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Nepal Oil declares itself bankrupt as Kathmandu’s tourism dependent economy hits a new low

Nepal-- tall task ahead

Sharp spike in prices in Nepal is hurting its common citizens. What is worse is that many believe that prices will further rise in the coming months especially with the state owned Nepal Oil declaring itself bankrupt just a few days ago. Higher fuel prices typically push up input costs impacting inflation.

“The high cost of fuel is digging deeper into consumers’ pockets,” the Kathmandu Post said, adding that indications are that the price of petrol could hit an all time high “even reaching (Nepali) Rs 150 per litre following dearer crude oil in the international markets.”

Much like Sri Lanka, amid spiking prices, employment opportunities have reduced for this tourism-dependent country as well. This has led to concerns of a possible stagflation—a phenomenon characterized by inflation coupled with recession. 

Also read: Nepal's imports soar amid ongoing pandemic

In December, consumer price inflation touched 7.11 per cent — the highest in 64 months. Food and beverages comprise the largest chunk in the consumer price index. This is followed by housing.

Inflation has been on the rise since September. While in September it was just 3.49 per cent, it climbed to 4.24 per cent in October and subsequently in November it was5.32 per cent.

Meanwhile, Nepal’s import bill touched the 1 trillion rupee mark in the first half of the current financial year—an year on year increase of 51.1 per cent. Food imports have also increased even as over 73 per cent people are engaged in agriculture and related sectors.

According to a report published in September by Nepali Times, imports of staples like rice, vegetables, and fruits have risen “steeply”.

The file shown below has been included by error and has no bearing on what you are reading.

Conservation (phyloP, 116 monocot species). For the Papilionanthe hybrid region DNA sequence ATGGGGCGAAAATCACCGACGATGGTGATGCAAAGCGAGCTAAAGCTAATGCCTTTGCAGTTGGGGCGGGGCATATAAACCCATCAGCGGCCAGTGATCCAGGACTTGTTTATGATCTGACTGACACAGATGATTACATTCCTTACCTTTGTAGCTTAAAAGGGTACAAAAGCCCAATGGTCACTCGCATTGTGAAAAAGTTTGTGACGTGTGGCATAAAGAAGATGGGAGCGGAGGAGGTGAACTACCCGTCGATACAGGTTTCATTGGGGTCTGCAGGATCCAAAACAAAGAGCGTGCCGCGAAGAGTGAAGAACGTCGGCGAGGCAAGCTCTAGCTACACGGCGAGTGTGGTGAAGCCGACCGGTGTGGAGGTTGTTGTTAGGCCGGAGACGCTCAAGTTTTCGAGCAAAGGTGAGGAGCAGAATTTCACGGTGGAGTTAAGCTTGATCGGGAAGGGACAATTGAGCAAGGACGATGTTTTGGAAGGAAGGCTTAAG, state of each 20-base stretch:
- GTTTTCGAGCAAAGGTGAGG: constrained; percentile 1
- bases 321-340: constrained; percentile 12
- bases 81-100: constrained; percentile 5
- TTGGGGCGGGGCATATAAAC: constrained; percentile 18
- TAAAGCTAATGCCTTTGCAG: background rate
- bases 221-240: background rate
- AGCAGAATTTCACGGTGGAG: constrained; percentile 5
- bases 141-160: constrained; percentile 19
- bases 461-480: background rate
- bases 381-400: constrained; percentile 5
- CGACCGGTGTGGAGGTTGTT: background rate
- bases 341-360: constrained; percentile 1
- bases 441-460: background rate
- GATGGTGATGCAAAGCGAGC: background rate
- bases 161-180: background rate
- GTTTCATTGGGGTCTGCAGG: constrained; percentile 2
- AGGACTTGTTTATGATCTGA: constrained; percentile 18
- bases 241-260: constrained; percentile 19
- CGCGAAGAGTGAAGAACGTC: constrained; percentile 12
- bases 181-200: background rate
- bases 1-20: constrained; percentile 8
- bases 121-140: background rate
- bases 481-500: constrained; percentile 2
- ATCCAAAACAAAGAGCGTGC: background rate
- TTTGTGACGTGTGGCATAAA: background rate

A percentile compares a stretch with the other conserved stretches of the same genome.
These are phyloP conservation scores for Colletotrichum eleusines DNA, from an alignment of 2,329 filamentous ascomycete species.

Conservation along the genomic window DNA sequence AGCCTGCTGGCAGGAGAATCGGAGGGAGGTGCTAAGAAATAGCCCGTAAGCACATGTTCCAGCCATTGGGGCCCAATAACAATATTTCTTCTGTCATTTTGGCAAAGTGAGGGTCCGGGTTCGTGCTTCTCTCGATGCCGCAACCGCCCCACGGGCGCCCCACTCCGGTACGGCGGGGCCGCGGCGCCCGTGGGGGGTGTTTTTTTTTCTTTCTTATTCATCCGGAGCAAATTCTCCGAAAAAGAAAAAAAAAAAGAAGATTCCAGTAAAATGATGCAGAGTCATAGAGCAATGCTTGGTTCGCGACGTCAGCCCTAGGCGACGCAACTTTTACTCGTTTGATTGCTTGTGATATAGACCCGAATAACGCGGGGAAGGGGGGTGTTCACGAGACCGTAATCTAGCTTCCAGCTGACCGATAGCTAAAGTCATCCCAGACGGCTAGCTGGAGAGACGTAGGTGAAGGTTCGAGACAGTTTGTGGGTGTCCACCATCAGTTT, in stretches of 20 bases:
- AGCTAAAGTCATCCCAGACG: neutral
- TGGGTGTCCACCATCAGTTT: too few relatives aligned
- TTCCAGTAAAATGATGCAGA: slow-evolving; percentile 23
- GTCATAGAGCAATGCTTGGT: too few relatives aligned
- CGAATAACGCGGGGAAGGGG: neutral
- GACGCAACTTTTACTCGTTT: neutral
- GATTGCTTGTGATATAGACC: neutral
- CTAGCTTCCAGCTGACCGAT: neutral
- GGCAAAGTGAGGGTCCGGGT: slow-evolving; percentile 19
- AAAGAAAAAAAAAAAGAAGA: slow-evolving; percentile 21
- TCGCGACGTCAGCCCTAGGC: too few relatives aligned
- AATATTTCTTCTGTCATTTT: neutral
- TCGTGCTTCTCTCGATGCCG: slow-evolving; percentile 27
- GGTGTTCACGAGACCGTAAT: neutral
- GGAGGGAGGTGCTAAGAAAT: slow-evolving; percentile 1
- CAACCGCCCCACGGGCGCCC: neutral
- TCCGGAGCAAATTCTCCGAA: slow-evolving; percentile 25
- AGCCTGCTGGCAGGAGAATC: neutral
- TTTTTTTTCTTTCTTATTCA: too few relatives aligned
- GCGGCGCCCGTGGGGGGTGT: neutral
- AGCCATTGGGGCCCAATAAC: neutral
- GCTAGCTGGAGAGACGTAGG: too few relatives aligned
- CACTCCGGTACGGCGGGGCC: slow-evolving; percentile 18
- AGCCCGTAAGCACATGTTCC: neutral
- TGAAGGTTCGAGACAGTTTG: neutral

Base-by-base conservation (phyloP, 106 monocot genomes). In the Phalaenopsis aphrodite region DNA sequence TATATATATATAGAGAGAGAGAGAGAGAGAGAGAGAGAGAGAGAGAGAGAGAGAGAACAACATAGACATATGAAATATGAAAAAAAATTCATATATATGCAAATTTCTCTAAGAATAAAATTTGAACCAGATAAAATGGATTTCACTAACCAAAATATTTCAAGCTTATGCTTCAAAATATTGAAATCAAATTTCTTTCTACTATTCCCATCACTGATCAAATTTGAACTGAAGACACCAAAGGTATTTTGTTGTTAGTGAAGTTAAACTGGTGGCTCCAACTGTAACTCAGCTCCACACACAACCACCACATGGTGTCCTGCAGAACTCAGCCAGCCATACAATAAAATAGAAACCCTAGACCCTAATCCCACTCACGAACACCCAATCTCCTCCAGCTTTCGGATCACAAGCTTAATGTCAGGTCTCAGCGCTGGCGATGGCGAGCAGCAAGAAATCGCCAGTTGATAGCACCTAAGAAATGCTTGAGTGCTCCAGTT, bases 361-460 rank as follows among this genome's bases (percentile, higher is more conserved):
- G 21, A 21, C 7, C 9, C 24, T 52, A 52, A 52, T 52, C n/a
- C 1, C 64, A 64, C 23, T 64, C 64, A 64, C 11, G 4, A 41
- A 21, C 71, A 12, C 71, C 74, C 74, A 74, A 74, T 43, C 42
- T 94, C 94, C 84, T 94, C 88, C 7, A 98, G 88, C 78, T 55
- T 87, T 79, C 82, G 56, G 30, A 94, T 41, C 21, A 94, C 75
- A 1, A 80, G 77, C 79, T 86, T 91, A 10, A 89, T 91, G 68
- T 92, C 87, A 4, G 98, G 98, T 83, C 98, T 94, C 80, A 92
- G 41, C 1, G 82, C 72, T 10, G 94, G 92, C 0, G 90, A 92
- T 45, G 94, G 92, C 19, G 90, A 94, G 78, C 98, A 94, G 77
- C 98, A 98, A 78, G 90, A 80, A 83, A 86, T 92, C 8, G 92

“In the last 60 years, while Nepal’s population more than tripled from 9.4 million to almost 30 million, paddy productivity has merely doubled from 1.8 tonnes per hectare to 3.8. As a result, Nepal’s grain import touched Rs80 billion in the last fiscal year, of which rice alone made up (Nepali) Rs 50 billion,” the report said.

Also read: World tourism won’t bounce back to pre-Covid levels until 2024, says UN report

Sri Lankan economy, which too is dependent on tourism, is facing the twin challenge of fast eroding foreign exchange reserves and surging inflation. In fact, Sri Lanka’s President Gotabaya Rajapaksa declared a state of economic emergency in September last year and curbed imports of several items.

“Nepal's economic situation is causing concerns. We will have to wait and watch what steps the government takes to address this situation,” a foreign policy watcher told India Narrative.

Nepal’s Prime Minister Sher Bahadur Deuba took charge of the country in July last year at a time when the Himalayan country was already in the middle of several economic challenges owing to the Covid 19 pandemic.